The contract between the parties is the law between  them. Courts cannot stipulate for the parties.  In setting aside the compromise agreement  and declaring Megaworld not liable to Jo and Henares, Corona had stipulated for the parties that in case of the failure to develop the project by Megaworld, Jo and Henares cannot collect from developer despite its promise to pay them.  Corona also made revenues of the project as a condition for performance instead of treating it as a mere promise.  In contract, there is a big difference between the two.  A condition which was not fulfilled discharges the duty to perform, a promise on the other hand requires “best effort to perform” from the parties.  Here, the revenues was not a condition but a promise to perform the contract in good faith.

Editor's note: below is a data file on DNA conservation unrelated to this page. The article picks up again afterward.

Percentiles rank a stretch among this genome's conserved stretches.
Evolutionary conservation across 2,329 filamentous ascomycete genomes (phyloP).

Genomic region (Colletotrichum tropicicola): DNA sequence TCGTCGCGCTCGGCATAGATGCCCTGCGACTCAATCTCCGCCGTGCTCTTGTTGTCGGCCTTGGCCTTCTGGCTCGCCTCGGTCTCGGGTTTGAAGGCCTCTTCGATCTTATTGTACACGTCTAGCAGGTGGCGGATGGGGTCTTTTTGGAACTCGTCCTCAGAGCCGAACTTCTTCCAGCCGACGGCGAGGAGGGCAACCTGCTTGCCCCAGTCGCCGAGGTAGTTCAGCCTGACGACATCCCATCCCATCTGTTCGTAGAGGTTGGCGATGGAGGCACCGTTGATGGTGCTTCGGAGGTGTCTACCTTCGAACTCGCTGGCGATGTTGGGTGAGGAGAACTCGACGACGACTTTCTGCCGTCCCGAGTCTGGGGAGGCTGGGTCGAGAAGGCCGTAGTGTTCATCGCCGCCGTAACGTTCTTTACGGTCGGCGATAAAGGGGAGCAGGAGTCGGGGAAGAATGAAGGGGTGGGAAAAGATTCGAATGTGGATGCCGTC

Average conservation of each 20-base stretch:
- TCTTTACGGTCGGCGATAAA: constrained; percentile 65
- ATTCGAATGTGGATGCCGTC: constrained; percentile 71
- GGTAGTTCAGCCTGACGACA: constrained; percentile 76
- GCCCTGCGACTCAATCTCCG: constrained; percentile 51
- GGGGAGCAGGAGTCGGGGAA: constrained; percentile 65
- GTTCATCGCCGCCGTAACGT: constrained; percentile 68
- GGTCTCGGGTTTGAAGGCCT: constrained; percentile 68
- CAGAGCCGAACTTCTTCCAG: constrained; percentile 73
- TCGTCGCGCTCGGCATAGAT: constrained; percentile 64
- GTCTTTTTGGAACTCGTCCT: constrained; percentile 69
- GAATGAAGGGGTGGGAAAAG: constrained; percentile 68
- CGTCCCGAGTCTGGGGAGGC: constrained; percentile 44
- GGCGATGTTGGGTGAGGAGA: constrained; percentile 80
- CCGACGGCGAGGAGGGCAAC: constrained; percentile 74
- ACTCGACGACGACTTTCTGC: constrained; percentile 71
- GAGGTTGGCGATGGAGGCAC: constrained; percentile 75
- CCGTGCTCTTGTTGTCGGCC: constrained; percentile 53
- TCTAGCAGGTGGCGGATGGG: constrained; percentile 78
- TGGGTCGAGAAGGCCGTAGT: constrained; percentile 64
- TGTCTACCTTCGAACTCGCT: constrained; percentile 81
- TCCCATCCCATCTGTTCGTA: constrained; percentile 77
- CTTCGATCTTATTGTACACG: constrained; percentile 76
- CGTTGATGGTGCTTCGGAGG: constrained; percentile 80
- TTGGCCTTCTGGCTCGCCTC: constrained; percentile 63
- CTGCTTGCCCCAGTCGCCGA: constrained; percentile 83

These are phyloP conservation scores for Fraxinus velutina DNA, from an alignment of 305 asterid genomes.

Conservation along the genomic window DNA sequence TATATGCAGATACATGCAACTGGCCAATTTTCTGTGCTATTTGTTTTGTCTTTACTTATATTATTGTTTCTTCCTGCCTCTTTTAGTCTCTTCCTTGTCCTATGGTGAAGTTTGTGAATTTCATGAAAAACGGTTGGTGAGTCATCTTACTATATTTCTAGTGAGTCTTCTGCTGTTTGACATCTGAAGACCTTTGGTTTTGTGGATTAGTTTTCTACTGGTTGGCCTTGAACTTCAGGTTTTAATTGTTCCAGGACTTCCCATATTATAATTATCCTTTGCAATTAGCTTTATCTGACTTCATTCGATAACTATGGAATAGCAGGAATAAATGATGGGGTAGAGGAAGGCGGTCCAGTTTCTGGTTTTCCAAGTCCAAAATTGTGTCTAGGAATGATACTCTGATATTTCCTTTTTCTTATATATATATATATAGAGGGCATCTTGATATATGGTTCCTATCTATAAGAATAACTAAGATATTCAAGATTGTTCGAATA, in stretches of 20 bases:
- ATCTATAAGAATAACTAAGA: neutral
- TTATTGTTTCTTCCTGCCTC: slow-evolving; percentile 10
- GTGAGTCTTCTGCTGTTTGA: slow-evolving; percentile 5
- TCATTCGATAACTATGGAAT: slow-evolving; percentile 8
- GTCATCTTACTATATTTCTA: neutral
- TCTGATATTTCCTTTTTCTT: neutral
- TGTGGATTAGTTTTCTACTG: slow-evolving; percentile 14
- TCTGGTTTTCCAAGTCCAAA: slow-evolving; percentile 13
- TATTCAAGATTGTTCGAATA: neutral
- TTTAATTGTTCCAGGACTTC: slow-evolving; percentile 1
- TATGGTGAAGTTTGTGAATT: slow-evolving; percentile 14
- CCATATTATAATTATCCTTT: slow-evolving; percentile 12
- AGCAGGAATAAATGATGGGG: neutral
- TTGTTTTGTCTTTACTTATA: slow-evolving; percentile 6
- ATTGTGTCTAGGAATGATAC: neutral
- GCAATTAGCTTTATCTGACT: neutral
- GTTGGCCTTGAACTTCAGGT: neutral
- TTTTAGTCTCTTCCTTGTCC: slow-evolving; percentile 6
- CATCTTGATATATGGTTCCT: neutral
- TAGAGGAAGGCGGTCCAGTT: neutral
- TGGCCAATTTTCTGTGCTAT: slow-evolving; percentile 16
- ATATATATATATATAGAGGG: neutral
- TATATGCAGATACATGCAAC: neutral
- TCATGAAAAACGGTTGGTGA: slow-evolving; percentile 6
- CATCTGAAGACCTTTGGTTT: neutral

Corona’s ruling in this case was opposed to his ruling in a prior case of Golangco Construction v. PCIB    in which he said:

Article 1306. The contracting parties may establish such stipulations, clauses, terms and conditions as they may deem convenient, provided they are not contrary to law, morals, good customs, public order, or public policy.

Obligations arising from contracts have the force of law between the parties and should be complied with in good faithIn characterizing the contract as having the force of law between the parties, the law stresses the obligatory nature of a binding and valid agreement. We cannot countenance an interpretation that undermines a contractual stipulation freely and validly agreed upon. The courts will not relieve a party from the effects of an unwise or unfavorable contract freely entered into.”

It was folly for Megaworld in not making it clear in the Compromise of Jan. 24, 1997 that revenues  from development of the properties  was a condition for the payment of P25.1, but Corona nonetheless, relieved Megaworld from  its folly.

In another case, the Supreme Court said: